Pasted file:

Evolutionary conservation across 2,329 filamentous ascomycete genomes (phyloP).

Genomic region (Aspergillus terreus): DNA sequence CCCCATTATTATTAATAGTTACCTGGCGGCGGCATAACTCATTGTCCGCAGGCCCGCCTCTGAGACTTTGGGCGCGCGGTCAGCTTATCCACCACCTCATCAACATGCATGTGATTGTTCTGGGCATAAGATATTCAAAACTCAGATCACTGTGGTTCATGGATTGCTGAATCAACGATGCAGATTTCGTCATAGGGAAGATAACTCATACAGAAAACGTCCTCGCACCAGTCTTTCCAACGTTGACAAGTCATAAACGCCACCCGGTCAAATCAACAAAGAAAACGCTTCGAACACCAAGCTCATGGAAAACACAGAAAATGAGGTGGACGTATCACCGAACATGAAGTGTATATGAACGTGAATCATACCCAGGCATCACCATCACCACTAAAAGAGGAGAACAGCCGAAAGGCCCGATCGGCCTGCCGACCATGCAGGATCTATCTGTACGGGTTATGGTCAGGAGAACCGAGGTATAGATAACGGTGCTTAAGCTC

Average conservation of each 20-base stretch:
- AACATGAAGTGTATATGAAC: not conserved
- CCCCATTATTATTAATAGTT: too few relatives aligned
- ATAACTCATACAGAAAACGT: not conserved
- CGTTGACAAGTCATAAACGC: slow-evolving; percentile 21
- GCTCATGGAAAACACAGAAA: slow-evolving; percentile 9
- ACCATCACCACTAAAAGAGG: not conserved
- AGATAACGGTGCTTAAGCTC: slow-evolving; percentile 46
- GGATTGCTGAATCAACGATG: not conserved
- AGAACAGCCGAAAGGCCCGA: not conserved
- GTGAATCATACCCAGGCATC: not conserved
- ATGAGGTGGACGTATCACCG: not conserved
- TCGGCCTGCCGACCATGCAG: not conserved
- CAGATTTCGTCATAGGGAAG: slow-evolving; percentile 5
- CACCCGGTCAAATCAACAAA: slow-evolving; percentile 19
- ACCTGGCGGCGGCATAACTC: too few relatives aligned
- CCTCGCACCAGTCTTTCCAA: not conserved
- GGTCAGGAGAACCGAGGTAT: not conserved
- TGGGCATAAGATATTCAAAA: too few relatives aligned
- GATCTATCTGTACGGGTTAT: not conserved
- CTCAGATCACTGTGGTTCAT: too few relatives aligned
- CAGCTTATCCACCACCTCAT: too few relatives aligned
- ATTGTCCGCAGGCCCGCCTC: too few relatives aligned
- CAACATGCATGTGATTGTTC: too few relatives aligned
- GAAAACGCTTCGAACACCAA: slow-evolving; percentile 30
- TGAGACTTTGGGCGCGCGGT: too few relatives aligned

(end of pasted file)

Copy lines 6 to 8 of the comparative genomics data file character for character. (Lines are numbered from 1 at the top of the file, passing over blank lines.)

- ATAACTCATACAGAAAACGT: not conserved
- CGTTGACAAGTCATAAACGC: slow-evolving; percentile 21
- GCTCATGGAAAACACAGAAA: slow-evolving; percentile 9